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Irene Burge, Outstanding Volunteer!

Irene Burge honoured at Voluntary Resource Council annual celebration

Monday, November 26, 2018

One of the founding members of Cooper Institute, Irene Burge was recognized for her long history of volunteerism, as a community organizer, home economist, editor extraordinaire, and lover and sharer of music.

Irene (centre right) at Cooper Institute's 2018 Social Justice Symposium

Recognizing Irene

Thirty-five years ago, Irene Burge was one of a small group of people who had a big idea, with an even bigger vision. The idea was to form an organization committed to promoting social justice on the Island. The vision was one in which Island groups would work together for social, economic and political change in a spirit of mutual understanding and cooperation. The result was Cooper Institute.

At the time Irene was a professor at UPEI, having received her PhD from Iowa State University in 1974. Always ahead of her time, Irene’s work as a teacher and home economist was informed by the realities of individuals and families in PEI, many of whom struggled to make a livable income and put enough healthy food on the table.

As a founding member of ALERT, Irene tirelessly advocated for the rights of people on social assistance and raised concerns about housing, food insecurity, and social assistance rates with policy-makers on a regular basis.

As a long-time member of the Latin American Mission Program, Irene has contributed her time and energy to strengthen links of understanding and support between people living in Prince Edward Island and those living in the Dominican Republic.

In several ways, Irene’s volunteer work has resulted in the preservation of parts of PEI’s social history. She was an editor of a book – You Walked With Us Awhile – about the missionaries who lived and worked in the Dominican Republic and who returned to the Island as leaders for social justice here, at home. Irene was also one of the writers of a book – Who we Are: Our Heritage and Horizons – about the history of Home Economics in PEI, highlighting the important contributions of home economists to the life of the Island.

These days, Irene is Cooper Institute’s resident archivist – she maintains an incredibly comprehensive, and bulging, set of scrapbooks containing photographs and media stories about Cooper Institute’s various projects, programs and collaborations. These books are a historic record, not just of Cooper Institute; they are a record of the movements for social, economic, environmental justice in Prince Edward Island.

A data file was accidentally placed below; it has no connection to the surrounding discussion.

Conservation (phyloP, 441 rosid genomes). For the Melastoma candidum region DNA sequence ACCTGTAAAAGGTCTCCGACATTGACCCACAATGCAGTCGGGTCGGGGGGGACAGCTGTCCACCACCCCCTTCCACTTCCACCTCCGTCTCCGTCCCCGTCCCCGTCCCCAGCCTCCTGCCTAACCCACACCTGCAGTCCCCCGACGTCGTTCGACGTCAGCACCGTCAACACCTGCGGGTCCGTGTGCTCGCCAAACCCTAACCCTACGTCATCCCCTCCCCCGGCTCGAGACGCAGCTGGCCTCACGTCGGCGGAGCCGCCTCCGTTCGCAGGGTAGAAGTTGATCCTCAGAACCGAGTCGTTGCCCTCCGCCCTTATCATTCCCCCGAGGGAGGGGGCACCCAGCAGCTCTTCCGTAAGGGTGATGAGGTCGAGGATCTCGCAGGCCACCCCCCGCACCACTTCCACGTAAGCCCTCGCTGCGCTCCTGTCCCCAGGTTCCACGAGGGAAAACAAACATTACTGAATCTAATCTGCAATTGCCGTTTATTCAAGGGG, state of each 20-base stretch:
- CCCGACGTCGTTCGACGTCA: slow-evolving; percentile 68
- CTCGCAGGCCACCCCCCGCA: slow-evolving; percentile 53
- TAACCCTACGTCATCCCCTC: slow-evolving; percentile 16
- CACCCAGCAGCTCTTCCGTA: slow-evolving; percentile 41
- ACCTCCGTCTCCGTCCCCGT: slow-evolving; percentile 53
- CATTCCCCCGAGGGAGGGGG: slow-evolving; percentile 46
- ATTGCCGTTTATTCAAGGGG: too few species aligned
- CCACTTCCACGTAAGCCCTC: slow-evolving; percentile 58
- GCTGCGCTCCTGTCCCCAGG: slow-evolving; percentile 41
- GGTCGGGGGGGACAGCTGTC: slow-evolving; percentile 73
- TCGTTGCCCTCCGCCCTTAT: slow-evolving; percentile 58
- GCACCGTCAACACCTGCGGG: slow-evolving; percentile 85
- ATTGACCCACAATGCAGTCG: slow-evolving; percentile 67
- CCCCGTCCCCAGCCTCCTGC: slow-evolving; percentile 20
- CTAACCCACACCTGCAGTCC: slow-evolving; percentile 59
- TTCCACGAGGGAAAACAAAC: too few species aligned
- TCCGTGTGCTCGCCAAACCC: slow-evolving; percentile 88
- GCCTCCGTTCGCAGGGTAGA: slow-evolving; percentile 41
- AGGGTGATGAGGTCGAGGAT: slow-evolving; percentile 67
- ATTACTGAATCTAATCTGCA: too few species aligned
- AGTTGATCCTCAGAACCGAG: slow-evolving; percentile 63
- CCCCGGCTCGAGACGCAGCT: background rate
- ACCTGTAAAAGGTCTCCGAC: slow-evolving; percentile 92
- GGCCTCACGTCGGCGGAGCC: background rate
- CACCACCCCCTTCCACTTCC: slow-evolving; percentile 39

Irene loves and always finds a way to have music in her life, and to share it with others. Since 2011, she has coordinated a monthly music program in six nursing homes around Charlottetown. 

All of the members of Cooper Institute are extremely proud and very happy to have the opportunity to nominate Irene for this award. We are grateful for her generous spirit, audacity, curiosity, sharp wit and easy sense of humour. Thank-you, Irene!

And here is what Irene had to say:

"I thank Cooper Institute for nominating me for this award and I thank the VRC for accepting this nomination.
Since my retirement in 1994 I have never been without a project to work on. Some projects were small and on-going, some were very big and on-going. Others were occasional or onetime. Either I volunteered for these projects or my friends invited me to volunteer. There was a great variety in the tasks I took on--so much so that my sister in Calgary asks occasionally 'what is your latest career? I don't know what my next career will be, but I am not going to be concerned about that until after I finish my treatment."

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